Dead Rabbits Don’t Run (Reprise) [fiction]

I smell it again. Past hemlock, below hilltop, the aroma comes from man’s wooden lodge, drifting on powerful smoke, burning my nose.

My eyes are closed. Behind them, man eats his bloodless rabbit meal: chewing, always chewing; licking fingers clean; sucking every tawny bone bare; he will leave no bloodless meat behind. Before he sleeps tonight, he will bury those bones behind his lodge where I sold my soul.

Even now, I would run there if I could and dig up his bones and feast on marrow for the rest of my short, pathetic life.

It was there that I lost my dignity by giving in to temptation. I chewed many cooked bones behind his lodge, feasting under hemlock, becoming less of a hunter.

When man left his lodge for two summers, his woman replaced him. She did not bury rabbit bones. Instead, she threw them and their bloodless meat into high grass. Although the meat was dry and chewy, it had a rich flavor that was addictive. I became a scavenger, a beggar; I stopped hunting altogether.

If my sons should find any trace of me here, they will never know the follies of a foolish old laggard who spent his last days chasing dead rabbits. my death will erase all evidence of my foolish ways.

Did I cry just now, or was it the hungry wail of my empty stomach?

Rain assaults my eyes like large tears trying to blind me of a past that haunts me. Is this my salvation? Will regret be my pardon?

Is there no limit to my delusion?

Rabbits are near. Listen. Smell them.

The elder rabbit towers above me. He looks down at me with a laughing eye. He mocks my anguish. He sneers at my torment with his taunting round face inching across the sky, pulling the blanket of night and death over me.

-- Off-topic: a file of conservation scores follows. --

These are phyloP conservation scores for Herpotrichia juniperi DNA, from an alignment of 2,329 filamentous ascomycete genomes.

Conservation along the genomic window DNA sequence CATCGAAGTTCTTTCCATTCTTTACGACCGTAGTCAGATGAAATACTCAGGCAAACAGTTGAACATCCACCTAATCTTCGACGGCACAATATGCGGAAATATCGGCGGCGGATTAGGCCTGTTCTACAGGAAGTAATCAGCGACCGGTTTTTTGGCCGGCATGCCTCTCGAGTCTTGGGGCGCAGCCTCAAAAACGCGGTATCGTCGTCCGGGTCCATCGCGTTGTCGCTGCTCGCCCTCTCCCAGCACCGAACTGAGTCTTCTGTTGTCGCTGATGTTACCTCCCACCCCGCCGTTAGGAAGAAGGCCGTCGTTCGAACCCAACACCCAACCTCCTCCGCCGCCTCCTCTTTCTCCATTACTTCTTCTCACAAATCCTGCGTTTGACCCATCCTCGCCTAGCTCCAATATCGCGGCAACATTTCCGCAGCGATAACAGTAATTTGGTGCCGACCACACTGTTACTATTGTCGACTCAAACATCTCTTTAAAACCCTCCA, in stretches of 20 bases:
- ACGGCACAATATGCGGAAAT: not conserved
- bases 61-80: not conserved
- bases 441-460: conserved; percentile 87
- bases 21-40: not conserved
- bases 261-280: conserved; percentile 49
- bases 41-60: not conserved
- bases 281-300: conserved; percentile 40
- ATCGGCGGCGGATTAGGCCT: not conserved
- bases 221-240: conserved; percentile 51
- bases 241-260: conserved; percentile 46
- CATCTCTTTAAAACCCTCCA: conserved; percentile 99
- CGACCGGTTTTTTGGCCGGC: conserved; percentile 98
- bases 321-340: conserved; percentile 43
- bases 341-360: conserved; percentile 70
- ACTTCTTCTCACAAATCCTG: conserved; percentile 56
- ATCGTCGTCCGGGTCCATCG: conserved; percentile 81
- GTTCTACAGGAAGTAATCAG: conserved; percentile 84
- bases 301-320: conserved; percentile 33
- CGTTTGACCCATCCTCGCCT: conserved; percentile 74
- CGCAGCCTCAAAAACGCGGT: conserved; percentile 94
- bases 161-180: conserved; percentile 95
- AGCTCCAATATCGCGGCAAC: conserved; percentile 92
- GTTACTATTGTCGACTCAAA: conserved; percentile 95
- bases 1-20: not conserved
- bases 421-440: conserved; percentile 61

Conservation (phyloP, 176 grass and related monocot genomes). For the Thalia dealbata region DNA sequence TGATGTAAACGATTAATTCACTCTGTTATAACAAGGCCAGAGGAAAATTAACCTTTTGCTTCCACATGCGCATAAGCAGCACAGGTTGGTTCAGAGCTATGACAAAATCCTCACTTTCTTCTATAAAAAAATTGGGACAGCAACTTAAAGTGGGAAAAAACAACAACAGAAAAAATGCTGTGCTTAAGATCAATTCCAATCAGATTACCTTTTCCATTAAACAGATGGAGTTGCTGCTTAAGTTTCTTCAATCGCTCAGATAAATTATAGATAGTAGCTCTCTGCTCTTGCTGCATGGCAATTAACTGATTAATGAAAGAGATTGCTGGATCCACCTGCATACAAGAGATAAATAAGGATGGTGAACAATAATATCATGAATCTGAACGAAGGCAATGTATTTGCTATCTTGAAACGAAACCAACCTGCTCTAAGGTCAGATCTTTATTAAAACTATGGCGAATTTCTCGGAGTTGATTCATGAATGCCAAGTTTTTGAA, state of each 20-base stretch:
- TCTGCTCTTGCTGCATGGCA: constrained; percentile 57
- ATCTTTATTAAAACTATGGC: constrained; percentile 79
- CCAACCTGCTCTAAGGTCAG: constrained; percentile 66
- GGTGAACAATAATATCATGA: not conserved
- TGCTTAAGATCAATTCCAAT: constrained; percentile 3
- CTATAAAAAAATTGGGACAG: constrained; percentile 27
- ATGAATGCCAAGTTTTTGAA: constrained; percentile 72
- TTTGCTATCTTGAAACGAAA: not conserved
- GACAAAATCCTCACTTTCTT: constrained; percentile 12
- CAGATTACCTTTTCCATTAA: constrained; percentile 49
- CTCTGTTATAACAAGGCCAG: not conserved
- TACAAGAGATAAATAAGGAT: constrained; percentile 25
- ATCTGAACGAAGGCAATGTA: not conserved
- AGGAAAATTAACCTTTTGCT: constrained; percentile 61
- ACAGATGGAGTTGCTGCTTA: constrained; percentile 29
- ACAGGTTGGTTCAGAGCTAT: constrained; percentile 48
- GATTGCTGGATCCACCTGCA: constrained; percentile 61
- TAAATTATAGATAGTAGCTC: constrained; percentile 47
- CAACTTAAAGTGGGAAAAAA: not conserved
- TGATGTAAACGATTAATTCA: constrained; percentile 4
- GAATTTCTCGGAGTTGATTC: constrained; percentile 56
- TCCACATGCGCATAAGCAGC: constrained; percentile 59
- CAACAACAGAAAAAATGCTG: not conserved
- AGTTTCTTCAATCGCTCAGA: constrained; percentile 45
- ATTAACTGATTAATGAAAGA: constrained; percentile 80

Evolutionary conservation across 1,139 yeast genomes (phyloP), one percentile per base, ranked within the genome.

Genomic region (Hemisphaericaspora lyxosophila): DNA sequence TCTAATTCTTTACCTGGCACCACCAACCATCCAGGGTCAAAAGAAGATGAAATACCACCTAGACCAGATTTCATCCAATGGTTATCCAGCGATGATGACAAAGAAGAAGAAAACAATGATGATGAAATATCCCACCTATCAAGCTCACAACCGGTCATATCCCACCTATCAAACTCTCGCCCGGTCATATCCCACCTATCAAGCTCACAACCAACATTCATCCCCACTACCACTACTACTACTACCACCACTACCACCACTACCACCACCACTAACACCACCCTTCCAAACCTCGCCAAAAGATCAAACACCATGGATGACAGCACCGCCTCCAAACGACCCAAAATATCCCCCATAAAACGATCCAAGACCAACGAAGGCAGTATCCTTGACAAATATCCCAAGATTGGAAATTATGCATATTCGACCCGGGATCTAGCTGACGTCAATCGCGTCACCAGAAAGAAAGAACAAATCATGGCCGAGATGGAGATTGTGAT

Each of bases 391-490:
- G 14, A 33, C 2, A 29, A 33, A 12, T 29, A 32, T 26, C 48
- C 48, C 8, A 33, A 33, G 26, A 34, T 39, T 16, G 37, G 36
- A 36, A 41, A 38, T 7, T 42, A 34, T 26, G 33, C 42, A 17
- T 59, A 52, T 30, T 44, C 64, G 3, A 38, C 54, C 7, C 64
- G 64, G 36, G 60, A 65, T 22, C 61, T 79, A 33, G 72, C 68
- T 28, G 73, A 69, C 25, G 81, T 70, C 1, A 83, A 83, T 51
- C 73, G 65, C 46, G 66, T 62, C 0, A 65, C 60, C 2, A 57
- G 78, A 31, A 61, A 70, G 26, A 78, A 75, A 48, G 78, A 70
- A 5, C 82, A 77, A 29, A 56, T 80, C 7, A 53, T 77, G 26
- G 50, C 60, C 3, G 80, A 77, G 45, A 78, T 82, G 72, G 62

I wonder if my bones will make a good meal. Will someone like me, too feeble for the hunt, rob my grave and chew on my marrow to satisfy their hunger?

Maybe man will find my old bones instead. I am sure my teeth would make a fine necklace.

Maybe I will not die.

Maybe this is not sunlight warming me, pulling me to my feet.

Rabbits scamper around me, running through summer grass.

I give chase, the way I did in my youth.


Too many people stomping around—
fractured herds mucking the rivers,
the land,
killing the grass.
They think they know when they don’t.

They rode lame in a hot race and wept when their HellCat lost.
Now they cry from twit-faces in their concrete castles filled with Eisenhower plastic,
drowning their DTs in anger
and lamenting that their cultivated habits didn’t make them rich.

Money for the populace is the reason Owners obsess over property and selfhood.
They muck the rivers,
kill the grass,
and count their dollars made of starvation, suicide, failure, death—

Dusty professors moan that I speak Ginsberg—
a tragedy as big as the smallest positive real number,
while the world riots to muck the rivers…
eating the life from their own butchered bodies
and lamenting that their cultivated habits still don’t make them rich.

In Memory of My Brother

My brother and best friend died on July 8, 2016. He was 57.